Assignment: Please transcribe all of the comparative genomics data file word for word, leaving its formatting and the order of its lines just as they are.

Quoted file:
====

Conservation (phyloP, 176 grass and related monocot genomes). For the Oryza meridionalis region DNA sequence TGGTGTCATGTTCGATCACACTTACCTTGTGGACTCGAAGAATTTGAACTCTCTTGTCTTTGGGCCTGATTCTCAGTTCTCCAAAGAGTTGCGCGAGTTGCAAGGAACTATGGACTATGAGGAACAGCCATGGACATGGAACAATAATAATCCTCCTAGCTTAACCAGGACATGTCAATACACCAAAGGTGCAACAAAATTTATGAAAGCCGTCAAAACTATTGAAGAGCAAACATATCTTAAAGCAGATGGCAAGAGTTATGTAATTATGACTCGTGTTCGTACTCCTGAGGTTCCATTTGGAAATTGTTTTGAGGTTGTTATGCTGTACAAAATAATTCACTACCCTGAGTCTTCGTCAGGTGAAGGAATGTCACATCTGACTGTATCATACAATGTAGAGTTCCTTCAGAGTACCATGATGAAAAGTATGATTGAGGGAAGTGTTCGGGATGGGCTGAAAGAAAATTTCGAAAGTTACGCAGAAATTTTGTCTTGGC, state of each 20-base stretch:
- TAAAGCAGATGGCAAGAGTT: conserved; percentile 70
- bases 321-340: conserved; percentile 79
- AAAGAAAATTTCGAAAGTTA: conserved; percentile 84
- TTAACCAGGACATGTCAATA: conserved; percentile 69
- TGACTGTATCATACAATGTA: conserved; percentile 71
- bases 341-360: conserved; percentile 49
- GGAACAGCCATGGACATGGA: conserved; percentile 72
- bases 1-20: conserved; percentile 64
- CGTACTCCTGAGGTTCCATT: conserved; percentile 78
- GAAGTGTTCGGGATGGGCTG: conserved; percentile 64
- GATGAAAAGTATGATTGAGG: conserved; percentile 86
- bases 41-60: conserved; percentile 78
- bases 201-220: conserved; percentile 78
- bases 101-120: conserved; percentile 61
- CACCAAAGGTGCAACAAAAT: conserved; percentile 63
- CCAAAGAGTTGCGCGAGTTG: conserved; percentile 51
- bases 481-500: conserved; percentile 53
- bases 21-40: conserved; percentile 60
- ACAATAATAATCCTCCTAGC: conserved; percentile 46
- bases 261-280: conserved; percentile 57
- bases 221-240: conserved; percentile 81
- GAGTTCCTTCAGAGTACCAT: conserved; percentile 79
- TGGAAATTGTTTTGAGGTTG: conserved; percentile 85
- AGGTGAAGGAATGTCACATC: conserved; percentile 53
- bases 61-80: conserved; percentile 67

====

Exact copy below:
Conservation (phyloP, 176 grass and related monocot genomes). For the Oryza meridionalis region DNA sequence TGGTGTCATGTTCGATCACACTTACCTTGTGGACTCGAAGAATTTGAACTCTCTTGTCTTTGGGCCTGATTCTCAGTTCTCCAAAGAGTTGCGCGAGTTGCAAGGAACTATGGACTATGAGGAACAGCCATGGACATGGAACAATAATAATCCTCCTAGCTTAACCAGGACATGTCAATACACCAAAGGTGCAACAAAATTTATGAAAGCCGTCAAAACTATTGAAGAGCAAACATATCTTAAAGCAGATGGCAAGAGTTATGTAATTATGACTCGTGTTCGTACTCCTGAGGTTCCATTTGGAAATTGTTTTGAGGTTGTTATGCTGTACAAAATAATTCACTACCCTGAGTCTTCGTCAGGTGAAGGAATGTCACATCTGACTGTATCATACAATGTAGAGTTCCTTCAGAGTACCATGATGAAAAGTATGATTGAGGGAAGTGTTCGGGATGGGCTGAAAGAAAATTTCGAAAGTTACGCAGAAATTTTGTCTTGGC, state of each 20-base stretch:
- TAAAGCAGATGGCAAGAGTT: conserved; percentile 70
- bases 321-340: conserved; percentile 79
- AAAGAAAATTTCGAAAGTTA: conserved; percentile 84
- TTAACCAGGACATGTCAATA: conserved; percentile 69
- TGACTGTATCATACAATGTA: conserved; percentile 71
- bases 341-360: conserved; percentile 49
- GGAACAGCCATGGACATGGA: conserved; percentile 72
- bases 1-20: conserved; percentile 64
- CGTACTCCTGAGGTTCCATT: conserved; percentile 78
- GAAGTGTTCGGGATGGGCTG: conserved; percentile 64
- GATGAAAAGTATGATTGAGG: conserved; percentile 86
- bases 41-60: conserved; percentile 78
- bases 201-220: conserved; percentile 78
- bases 101-120: conserved; percentile 61
- CACCAAAGGTGCAACAAAAT: conserved; percentile 63
- CCAAAGAGTTGCGCGAGTTG: conserved; percentile 51
- bases 481-500: conserved; percentile 53
- bases 21-40: conserved; percentile 60
- ACAATAATAATCCTCCTAGC: conserved; percentile 46
- bases 261-280: conserved; percentile 57
- bases 221-240: conserved; percentile 81
- GAGTTCCTTCAGAGTACCAT: conserved; percentile 79
- TGGAAATTGTTTTGAGGTTG: conserved; percentile 85
- AGGTGAAGGAATGTCACATC: conserved; percentile 53
- bases 61-80: conserved; percentile 67